CLARKSBURG – A peanut butter manufacturer that is defending itself in multiple lawsuits across the country after a salmonella outbreak has asked the federal court for West Virginia's northern district to keep a complaint within its jurisdiction.
On March 20, ConAgra asked the federal court to remove a salmonella case that Brian W. and Angela Cross filed against it from Harrison Circuit Court to federal court.
It says that even though the Crosses allege their damages amount to less than $75,000, the couple may be awarded in excess of $75,000 because they are seeking punitive damages. In addition, the Crosses and ConAgra are residents of different states. Therefore, ConAgra contends the case belongs in federal court.
In their original complaint, the Crosses say they bought a jar of Peter Pan Plus peanut butter from a Harrison County Kroger's on Feb. 13, 2007.
On the same day, Brian Cross ate a "substantial amount" of the peanut butter. Later that day, he began to suffer from diarrhea, nausea and vomiting, according to the complaint.
Brian Cross' illness continued until he went to a doctor on Feb. 16, 2007, the suit says.
However, ConAgra denies its peanut butter was the cause of Brian Cross' illness.
"Plaintiffs' alleged injuries and damages were due to, and proximately caused by, in whole or in part, a preexisting, intervening, or superseding injury, illness, condition, or other cause," the suit states. "Plaintiff Brain W. Cross's illnesses, if any, were the result of natural health processes and would have occurred just as they did regardless of ConAgra's actions or conduct."
On Feb. 14, 2007, the FDA issued a national warning, advising people not to eat certain jars of Peter Pan peanut butter due to the risk of salmonella contamination, according to court documents.
During an April 2007 inspection of a ConAgra plant in Georgia, authorities discovered multiple open portals for entry of vermin.
"Rat tracks were present, as were roaches, bird feathers and more than 100 rat traps," the suit states.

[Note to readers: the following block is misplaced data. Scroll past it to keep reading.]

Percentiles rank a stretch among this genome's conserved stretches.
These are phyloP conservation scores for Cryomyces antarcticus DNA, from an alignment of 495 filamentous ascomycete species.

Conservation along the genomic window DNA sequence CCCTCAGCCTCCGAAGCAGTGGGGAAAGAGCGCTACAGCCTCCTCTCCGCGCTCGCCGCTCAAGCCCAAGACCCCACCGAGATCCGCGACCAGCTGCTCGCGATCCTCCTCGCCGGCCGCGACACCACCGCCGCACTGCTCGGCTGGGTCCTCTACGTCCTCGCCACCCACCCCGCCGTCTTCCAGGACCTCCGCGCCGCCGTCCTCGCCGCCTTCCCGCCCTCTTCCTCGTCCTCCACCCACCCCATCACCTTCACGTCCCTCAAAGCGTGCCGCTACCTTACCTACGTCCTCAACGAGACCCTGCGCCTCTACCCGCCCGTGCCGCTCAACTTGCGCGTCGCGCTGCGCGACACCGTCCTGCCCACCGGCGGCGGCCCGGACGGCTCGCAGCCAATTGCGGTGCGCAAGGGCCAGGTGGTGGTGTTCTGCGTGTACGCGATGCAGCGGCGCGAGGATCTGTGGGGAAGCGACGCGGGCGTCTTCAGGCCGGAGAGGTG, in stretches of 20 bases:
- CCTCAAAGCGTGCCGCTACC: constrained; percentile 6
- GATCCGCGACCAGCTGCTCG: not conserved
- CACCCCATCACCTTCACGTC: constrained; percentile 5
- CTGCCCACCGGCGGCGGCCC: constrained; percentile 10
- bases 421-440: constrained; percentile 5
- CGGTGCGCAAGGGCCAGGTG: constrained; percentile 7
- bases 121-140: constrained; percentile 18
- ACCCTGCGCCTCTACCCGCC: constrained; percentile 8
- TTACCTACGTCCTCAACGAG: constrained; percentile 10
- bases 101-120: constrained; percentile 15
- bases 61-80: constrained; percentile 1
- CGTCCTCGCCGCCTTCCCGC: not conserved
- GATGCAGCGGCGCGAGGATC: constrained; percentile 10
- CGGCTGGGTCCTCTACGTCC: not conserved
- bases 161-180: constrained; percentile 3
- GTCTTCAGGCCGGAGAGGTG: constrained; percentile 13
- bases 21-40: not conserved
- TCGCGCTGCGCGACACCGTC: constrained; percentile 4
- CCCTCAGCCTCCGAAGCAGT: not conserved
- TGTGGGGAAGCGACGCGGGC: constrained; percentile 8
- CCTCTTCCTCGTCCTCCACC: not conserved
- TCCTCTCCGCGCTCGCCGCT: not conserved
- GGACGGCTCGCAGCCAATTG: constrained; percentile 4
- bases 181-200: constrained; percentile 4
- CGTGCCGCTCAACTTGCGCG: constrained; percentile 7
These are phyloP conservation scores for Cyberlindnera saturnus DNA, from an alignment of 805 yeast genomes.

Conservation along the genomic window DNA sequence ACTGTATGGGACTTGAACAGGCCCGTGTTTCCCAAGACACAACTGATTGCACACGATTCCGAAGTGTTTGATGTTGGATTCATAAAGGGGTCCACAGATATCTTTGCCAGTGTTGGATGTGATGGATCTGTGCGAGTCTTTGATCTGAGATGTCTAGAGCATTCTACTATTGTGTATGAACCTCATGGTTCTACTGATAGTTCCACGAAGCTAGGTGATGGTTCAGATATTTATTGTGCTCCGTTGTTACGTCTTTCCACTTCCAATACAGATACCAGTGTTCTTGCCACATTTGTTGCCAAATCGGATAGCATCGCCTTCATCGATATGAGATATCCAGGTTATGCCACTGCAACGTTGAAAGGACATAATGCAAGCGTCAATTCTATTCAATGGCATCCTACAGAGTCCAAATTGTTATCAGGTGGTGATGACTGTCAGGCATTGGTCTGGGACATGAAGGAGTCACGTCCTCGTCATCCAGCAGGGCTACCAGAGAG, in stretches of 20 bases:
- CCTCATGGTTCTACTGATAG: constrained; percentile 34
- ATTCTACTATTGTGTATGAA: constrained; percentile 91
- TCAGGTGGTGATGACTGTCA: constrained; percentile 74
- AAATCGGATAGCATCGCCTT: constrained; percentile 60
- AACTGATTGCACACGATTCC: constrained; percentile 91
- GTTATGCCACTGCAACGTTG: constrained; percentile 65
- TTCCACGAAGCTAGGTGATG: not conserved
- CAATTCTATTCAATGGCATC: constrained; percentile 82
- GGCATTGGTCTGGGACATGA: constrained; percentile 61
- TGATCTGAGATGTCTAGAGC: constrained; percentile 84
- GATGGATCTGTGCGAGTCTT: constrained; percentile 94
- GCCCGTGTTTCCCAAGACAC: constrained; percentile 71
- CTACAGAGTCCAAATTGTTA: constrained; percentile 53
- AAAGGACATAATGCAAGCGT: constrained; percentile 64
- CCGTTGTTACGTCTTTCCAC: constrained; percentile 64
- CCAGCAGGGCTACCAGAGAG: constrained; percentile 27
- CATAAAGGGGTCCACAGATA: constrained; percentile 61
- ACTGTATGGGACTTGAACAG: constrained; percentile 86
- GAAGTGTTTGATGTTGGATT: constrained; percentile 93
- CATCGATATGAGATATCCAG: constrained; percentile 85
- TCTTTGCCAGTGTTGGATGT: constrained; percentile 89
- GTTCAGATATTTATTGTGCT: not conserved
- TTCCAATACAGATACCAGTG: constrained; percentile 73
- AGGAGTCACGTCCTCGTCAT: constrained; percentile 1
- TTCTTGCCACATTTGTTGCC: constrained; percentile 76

Since salmonella can be found in the feces of rats and birds as the bacteria live in their intestinal tracts, the Crosses implied the rats and birds in the plant may have caused the salmonella outbreak.
But ConAgra denies the assertions and released a statement after the outbreak claiming that the bacterial contamination was due to an intrusion of moisture from faulty sprinklers and a leaky roof, according to the complaint.
Even if ConAgra is correct in its assertion, the company "should have been monitoring [the issue] vigilantly after confirmed contaminations in 2004," the Crosses say in their complaint.
Because of Brian W. Cross' illness, his wife claims she suffered the loss of his services, society, comfort and benefit.
The Crosses say their damages amount to less than $75,000. They are seeking unspecified compensatory damages, punitive damages and damages to compensate them for their annoyance, aggravation, inconvenience and emotional distress, plus pre- and post-judgment interest, attorney's fees, costs and other relief the court deems just.
However, ConAgra contends the amount in controversy in the Crosses complaint is more than $75,000 because they are seeking punitive damages in addition to other damages.
"In fact, courts routinely hold that a plaintiff's seeking of punitive damages alone (without any consideration of other damages) meets the jurisdictional minimum required to confer diversity jurisdiction," the suit states.
In addition, previous similar individual cases alleging food-borne illnesses have resulted in awards of more than $75,000, ConAgra says.
"Indeed, a quick search of verdicts, settlements, and arbitration/mediation awards nationwide reveals nine cases where $100,000 or more was awarded to plaintiffs, and two claimants sickened by Salmonella recovered more than $1 million," the suit states.
Other federal courts, including one in Kentucky, have recently denied motions to remand Salmonella cases to circuit court after finding the amount in controversy exceeded $75,000, according to the complaint.
In its answer to the complaint, ConAgra asked the court for judgment in its favor, plus costs, attorneys' fees and other relief the court deems appropriate.
If a judgment is entered in the Crosses' favor, ConAgra asked the court for a set-off for funds paid in settlement on behalf of other alleged joint tortfeasors and settling parties.
Gregory W. Schillace of the Schillace Law Office in Clarksburg will be representing the Crosses.
Andrew B. Cooke and Susan Wong Romaine of Flaherty, Sensabaugh and Bonasso in Charleston will be representing ConAgra.
U.S. Federal Court case number: 1:09-CV-40